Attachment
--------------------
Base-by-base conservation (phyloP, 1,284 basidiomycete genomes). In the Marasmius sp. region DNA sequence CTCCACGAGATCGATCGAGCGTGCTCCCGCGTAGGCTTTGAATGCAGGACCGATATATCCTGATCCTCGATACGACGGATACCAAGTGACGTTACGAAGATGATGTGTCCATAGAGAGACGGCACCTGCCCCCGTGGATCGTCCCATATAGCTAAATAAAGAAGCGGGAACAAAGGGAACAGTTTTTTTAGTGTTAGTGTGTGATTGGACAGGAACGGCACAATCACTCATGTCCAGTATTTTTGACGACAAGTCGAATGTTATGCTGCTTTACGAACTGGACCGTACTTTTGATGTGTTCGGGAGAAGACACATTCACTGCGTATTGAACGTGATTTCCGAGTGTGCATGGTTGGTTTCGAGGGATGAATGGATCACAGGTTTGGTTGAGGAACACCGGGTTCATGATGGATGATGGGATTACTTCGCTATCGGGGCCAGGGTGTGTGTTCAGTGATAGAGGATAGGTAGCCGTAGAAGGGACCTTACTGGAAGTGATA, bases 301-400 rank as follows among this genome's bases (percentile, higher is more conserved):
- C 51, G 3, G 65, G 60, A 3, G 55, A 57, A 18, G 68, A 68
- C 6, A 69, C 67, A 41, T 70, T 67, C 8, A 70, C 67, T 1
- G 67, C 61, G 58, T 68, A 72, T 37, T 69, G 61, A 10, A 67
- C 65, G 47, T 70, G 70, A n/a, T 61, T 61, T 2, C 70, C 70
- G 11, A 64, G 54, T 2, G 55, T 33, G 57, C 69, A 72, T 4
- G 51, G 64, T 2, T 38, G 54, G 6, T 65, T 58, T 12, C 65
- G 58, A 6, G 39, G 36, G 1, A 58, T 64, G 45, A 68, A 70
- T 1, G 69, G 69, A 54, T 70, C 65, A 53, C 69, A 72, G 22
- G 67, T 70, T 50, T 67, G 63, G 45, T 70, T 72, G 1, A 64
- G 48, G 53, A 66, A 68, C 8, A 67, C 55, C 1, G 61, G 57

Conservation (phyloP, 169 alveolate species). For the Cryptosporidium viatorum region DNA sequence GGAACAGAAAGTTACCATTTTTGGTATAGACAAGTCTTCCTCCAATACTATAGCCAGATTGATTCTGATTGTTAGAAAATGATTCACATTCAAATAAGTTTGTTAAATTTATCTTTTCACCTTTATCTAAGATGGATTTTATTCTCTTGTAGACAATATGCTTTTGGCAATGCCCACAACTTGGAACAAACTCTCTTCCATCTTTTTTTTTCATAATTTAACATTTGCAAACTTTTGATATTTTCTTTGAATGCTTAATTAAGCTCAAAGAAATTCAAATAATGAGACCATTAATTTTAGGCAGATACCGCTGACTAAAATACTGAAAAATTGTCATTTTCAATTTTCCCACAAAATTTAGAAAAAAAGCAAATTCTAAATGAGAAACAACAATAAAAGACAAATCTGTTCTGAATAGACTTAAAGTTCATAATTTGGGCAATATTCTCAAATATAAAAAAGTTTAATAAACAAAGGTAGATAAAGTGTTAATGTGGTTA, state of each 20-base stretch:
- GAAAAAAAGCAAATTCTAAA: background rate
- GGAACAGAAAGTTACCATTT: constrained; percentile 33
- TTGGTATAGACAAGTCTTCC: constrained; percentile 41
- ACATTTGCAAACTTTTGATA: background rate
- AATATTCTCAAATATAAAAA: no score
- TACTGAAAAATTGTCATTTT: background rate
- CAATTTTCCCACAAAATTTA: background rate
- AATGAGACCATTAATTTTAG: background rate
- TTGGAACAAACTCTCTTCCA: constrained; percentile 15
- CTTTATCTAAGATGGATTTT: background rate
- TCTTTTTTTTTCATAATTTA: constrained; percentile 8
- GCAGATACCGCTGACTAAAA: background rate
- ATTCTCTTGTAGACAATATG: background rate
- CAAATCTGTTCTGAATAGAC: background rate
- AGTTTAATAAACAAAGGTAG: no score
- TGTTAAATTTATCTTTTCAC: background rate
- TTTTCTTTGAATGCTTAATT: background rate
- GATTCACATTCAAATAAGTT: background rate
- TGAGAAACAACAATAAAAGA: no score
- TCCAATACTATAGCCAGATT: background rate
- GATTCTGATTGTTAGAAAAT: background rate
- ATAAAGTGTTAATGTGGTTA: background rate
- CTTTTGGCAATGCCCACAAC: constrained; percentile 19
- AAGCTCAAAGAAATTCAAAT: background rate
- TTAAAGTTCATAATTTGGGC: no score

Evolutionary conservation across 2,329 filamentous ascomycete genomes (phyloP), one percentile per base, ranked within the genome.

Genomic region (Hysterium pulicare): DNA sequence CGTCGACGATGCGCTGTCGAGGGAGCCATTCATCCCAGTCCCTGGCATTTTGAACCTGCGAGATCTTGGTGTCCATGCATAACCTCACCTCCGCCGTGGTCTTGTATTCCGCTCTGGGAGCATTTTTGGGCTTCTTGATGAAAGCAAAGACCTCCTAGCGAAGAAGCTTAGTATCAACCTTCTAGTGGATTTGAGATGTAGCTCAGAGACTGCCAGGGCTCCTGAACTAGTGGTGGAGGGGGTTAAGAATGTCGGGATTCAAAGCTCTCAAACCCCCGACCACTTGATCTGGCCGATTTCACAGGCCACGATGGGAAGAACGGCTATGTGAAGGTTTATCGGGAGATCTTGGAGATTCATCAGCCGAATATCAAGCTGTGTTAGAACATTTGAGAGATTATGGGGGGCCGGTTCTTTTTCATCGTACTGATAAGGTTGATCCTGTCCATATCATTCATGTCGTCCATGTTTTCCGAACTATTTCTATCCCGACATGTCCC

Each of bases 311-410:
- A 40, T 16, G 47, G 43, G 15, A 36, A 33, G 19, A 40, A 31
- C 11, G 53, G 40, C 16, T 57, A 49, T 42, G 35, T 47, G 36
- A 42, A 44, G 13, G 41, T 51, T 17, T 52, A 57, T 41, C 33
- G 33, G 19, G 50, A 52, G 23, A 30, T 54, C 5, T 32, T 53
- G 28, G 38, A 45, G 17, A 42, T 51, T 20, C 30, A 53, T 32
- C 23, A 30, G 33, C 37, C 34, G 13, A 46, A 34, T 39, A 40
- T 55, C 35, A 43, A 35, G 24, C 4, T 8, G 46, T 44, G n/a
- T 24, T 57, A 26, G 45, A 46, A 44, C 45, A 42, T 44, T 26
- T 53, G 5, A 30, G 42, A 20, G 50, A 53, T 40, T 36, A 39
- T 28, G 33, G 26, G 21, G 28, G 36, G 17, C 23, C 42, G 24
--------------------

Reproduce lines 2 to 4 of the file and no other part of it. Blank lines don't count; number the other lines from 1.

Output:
- C 51, G 3, G 65, G 60, A 3, G 55, A 57, A 18, G 68, A 68
- C 6, A 69, C 67, A 41, T 70, T 67, C 8, A 70, C 67, T 1
- G 67, C 61, G 58, T 68, A 72, T 37, T 69, G 61, A 10, A 67